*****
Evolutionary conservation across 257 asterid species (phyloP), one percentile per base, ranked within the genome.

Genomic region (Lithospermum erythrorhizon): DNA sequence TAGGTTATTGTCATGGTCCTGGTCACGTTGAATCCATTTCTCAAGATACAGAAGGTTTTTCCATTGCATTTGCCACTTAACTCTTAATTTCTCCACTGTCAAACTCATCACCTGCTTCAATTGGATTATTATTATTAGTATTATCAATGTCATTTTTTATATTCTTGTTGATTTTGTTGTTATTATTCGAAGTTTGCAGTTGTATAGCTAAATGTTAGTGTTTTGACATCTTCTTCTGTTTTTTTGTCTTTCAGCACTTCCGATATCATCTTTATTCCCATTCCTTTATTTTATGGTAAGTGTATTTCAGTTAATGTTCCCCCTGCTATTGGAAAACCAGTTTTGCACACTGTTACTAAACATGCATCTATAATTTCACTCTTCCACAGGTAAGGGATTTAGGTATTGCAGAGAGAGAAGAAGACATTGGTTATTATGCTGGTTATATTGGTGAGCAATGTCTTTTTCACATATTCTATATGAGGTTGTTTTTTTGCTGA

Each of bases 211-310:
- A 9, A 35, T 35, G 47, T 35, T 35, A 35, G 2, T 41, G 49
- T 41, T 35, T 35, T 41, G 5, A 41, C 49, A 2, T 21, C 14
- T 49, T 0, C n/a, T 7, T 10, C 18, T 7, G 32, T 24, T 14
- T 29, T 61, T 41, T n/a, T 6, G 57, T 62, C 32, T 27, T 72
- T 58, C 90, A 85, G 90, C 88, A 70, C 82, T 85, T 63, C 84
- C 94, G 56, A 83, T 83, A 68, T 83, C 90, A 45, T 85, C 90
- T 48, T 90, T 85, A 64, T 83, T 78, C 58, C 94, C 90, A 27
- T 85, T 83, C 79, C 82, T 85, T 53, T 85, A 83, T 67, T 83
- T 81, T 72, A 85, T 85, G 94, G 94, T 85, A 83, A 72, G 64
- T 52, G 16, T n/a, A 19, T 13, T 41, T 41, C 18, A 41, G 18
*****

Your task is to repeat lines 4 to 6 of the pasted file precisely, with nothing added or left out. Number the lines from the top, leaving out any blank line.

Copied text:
- A 9, A 35, T 35, G 47, T 35, T 35, A 35, G 2, T 41, G 49
- T 41, T 35, T 35, T 41, G 5, A 41, C 49, A 2, T 21, C 14
- T 49, T 0, C n/a, T 7, T 10, C 18, T 7, G 32, T 24, T 14